Australia’s medicine subsidies, Canadian films and culture plus capital controls in Chile would be carved out from investment protection rules being negotiated in a Pacific trade pact, according to a draft text released by Wikileaks on Wednesday, reports Reuters. An investment chapter, dated Jan. 20, from the 12-nation Trans-Pacific Partnership (TPP) deal was released amid controversy over rules allowing companies to sue foreign governments, which critics say should be dropped from the pact.
The 55-page draft says no country can treat investors from a partner country differently to its own investors, lays out compensation to be paid if property is expropriated or nationalized and sets out the process for resolving disputes. A footnote says that investor-state dispute settlement (ISDS) rules do not apply to Australia, which omitted them from a free trade agreement with the United States 10 years ago, although the draft includes a note saying: “deletion of footnote is subject to certain conditions.”
The exemptions sought in the draft would protect countries from being sued by foreign corporations that complain they do not get the same treatment as domestic firms because of certain government policies. Countries including Canada, New Zealand and Australia want a free pass for foreign investments requiring special approval, often for sensitive local sectors such as banking, transport or communications.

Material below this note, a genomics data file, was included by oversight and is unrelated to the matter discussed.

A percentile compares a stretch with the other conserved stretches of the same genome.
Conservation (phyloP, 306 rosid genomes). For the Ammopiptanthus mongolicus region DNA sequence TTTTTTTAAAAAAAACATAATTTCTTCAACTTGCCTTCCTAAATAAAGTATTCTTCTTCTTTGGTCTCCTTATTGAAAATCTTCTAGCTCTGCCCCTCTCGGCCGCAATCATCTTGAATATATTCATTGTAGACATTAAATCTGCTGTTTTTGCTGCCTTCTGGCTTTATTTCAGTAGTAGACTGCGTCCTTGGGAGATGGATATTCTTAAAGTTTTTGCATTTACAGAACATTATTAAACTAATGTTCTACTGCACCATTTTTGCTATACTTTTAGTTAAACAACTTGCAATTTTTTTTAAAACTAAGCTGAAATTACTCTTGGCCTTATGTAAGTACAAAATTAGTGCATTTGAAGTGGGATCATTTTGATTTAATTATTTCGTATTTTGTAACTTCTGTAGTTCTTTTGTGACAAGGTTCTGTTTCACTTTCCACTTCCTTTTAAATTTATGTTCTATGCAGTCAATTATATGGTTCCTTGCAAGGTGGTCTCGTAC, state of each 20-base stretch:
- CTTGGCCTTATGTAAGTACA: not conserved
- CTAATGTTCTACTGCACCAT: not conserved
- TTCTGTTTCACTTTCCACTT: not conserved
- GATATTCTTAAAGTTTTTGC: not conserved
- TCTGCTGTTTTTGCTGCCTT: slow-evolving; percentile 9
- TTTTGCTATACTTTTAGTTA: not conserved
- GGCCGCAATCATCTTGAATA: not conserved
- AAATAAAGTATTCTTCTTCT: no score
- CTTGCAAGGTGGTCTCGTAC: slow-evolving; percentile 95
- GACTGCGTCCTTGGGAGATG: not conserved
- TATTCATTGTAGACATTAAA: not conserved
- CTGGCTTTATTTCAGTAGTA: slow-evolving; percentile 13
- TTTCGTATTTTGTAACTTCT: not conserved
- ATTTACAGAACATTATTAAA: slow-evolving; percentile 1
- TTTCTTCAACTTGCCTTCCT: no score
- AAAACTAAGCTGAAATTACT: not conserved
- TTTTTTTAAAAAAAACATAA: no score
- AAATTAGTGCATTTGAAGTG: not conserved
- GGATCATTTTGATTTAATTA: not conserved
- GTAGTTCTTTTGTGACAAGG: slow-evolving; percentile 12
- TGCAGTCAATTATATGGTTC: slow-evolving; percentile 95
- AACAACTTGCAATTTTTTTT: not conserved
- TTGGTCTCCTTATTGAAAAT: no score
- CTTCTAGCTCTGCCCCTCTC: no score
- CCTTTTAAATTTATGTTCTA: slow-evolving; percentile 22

Australia is seeking to exclude medical programs such as the Pharmaceutical Benefits Scheme, which provides subsidized medicines, and Canada wants to exempt cultural sectors including films, music and books. A separate annex states that Chile’s central bank should have the right to impose capital controls if needed and maintains restrictions on foreign investors’ transferring the proceeds of sales out of the country.
Chile, along with other emerging markets, has seen large inflows of foreign investment, which can push up currencies and destabilize the local economy and financial markets. The release of the text came on the day that U.S. Trade Representative Michael Froman briefed Democrats on Capitol Hill about the investment rules, which are opposed by some lawmakers.
Critics of the rules argue they give companies too much power to sue governments. But business groups argue they are necessary to stop unscrupulous governments from discriminating against foreign investors. TPP countries hope to wrap up negotiations on the deal, which would cover 40 percent of the world economy, by mid-year.